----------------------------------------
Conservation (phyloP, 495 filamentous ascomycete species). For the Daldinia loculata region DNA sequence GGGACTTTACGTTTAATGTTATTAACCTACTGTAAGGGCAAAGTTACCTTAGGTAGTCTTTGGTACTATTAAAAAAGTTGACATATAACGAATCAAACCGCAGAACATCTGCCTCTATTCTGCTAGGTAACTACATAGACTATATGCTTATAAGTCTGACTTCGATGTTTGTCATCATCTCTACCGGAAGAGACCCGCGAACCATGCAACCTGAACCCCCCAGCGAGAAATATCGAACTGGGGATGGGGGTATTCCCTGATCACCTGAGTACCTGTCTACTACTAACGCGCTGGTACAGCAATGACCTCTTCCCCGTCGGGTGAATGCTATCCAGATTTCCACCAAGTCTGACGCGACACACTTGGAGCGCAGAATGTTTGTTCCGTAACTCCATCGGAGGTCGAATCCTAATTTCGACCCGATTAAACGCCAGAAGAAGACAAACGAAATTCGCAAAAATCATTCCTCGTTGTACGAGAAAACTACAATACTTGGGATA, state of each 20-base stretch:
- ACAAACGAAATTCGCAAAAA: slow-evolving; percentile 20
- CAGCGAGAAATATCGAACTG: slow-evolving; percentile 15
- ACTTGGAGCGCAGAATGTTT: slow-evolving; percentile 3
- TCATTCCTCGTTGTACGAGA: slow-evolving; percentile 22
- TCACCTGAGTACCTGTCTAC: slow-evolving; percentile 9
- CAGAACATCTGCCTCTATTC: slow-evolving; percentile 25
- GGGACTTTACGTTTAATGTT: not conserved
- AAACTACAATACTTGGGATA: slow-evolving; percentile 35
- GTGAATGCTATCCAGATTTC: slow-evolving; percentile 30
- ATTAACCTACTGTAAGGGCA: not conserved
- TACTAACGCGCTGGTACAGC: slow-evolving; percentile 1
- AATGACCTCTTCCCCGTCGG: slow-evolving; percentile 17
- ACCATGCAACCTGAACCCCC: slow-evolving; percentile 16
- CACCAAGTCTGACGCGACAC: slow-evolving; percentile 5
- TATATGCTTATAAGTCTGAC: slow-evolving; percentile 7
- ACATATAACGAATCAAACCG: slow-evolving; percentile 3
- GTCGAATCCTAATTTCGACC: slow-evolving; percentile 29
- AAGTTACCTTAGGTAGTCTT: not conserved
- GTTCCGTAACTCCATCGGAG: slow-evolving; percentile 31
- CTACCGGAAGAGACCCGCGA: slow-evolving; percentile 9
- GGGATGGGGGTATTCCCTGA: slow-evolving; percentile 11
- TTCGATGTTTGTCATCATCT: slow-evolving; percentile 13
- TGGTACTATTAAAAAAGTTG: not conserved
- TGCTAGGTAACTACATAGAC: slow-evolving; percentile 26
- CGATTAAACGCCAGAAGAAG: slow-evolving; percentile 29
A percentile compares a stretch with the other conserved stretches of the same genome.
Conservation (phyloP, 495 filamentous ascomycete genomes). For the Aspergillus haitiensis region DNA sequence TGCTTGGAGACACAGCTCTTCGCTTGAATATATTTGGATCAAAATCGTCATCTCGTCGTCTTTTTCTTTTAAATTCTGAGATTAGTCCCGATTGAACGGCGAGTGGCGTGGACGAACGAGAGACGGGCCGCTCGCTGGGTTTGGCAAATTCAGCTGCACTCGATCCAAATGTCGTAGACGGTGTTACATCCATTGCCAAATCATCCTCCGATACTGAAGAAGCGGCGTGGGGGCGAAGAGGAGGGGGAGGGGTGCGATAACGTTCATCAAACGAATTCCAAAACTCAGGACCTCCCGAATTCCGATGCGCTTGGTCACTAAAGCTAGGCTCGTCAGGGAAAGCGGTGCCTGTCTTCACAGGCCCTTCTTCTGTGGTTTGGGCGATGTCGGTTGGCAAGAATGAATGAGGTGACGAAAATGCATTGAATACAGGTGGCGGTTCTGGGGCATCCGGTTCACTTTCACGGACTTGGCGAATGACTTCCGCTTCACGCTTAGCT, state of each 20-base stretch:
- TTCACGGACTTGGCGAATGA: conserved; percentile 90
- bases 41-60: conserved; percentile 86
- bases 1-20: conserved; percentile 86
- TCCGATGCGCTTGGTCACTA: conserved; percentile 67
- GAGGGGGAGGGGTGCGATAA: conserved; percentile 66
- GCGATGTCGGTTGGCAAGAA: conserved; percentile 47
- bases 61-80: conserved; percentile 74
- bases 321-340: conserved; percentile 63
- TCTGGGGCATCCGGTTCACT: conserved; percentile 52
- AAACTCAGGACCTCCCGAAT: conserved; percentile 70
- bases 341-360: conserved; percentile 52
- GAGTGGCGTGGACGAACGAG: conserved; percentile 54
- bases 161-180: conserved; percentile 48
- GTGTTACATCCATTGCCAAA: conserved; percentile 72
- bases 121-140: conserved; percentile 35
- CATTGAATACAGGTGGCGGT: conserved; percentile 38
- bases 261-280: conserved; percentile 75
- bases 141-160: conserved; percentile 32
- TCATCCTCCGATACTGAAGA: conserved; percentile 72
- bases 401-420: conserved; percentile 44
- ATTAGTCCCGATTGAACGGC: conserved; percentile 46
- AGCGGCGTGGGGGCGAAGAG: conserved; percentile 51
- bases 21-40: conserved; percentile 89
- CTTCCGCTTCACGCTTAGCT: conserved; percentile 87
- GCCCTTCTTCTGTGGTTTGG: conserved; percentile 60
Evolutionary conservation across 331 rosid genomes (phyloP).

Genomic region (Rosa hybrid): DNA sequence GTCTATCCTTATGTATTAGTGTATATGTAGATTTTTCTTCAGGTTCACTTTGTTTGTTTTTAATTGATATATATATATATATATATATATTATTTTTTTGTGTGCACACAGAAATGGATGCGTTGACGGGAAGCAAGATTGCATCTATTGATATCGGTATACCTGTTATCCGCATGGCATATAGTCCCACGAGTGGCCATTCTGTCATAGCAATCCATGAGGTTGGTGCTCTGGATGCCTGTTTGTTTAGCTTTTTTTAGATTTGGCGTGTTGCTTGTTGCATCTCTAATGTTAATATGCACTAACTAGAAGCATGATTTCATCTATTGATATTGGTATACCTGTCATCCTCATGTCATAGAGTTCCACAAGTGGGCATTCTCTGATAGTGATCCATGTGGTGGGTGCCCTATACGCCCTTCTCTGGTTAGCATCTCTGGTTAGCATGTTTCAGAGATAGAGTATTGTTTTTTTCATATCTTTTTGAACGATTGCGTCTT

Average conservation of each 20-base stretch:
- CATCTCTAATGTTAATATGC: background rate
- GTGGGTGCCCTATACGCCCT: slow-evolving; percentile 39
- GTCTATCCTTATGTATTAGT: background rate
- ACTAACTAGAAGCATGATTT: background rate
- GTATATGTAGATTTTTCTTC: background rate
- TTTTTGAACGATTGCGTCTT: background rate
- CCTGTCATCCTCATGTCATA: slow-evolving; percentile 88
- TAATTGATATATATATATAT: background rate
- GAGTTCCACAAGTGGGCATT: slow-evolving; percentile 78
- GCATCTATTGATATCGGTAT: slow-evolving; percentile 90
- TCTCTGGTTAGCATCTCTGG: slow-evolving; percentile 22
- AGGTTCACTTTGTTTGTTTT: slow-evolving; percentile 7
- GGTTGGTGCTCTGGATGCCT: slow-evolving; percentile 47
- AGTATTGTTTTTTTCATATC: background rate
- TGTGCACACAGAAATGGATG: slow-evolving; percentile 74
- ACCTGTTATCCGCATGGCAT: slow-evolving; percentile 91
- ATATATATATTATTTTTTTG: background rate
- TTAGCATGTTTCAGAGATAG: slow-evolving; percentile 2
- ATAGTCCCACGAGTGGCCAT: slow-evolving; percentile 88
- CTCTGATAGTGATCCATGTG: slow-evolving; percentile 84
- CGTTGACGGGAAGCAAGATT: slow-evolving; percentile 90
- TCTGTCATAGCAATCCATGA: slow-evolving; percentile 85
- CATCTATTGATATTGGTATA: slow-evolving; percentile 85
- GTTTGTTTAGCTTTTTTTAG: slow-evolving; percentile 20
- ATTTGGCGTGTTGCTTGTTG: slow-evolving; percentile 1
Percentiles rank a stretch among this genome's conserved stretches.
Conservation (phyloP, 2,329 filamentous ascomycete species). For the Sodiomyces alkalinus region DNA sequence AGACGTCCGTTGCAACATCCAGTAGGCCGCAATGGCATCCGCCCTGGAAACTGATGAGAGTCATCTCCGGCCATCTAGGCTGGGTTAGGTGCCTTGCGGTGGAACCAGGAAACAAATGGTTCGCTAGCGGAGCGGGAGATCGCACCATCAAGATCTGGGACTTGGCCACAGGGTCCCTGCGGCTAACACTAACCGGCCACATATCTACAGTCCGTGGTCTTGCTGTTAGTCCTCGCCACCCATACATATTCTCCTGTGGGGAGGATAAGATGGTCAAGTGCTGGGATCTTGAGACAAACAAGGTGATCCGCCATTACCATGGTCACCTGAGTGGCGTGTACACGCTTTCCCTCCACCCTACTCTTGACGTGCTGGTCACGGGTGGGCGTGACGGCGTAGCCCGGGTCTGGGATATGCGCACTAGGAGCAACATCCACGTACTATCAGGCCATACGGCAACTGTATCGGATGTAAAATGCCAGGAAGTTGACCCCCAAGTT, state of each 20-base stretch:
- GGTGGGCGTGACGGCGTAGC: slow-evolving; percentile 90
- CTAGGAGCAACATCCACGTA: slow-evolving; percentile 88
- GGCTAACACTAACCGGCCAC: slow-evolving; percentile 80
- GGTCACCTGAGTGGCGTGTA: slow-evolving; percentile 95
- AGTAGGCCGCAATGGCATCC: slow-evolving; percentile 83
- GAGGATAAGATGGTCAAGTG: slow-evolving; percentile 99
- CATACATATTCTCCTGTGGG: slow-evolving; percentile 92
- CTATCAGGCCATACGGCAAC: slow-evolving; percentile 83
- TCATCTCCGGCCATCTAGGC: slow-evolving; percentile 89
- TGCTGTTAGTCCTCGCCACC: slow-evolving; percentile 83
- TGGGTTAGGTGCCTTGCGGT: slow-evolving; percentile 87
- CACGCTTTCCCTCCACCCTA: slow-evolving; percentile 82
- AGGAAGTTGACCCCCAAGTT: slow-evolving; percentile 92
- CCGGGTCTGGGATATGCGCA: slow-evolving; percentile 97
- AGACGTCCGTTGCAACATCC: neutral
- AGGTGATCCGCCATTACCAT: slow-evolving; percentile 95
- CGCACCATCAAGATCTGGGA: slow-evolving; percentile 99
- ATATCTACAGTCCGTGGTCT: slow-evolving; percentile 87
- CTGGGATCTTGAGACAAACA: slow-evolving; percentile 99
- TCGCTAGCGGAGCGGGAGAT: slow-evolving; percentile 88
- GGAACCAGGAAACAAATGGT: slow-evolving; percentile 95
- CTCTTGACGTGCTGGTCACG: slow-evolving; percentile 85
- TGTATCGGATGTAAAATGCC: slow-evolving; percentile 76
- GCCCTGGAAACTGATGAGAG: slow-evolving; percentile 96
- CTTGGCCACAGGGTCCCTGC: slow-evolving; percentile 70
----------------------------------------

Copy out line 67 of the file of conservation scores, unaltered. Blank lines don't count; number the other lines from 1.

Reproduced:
- TCTCTGGTTAGCATCTCTGG: slow-evolving; percentile 22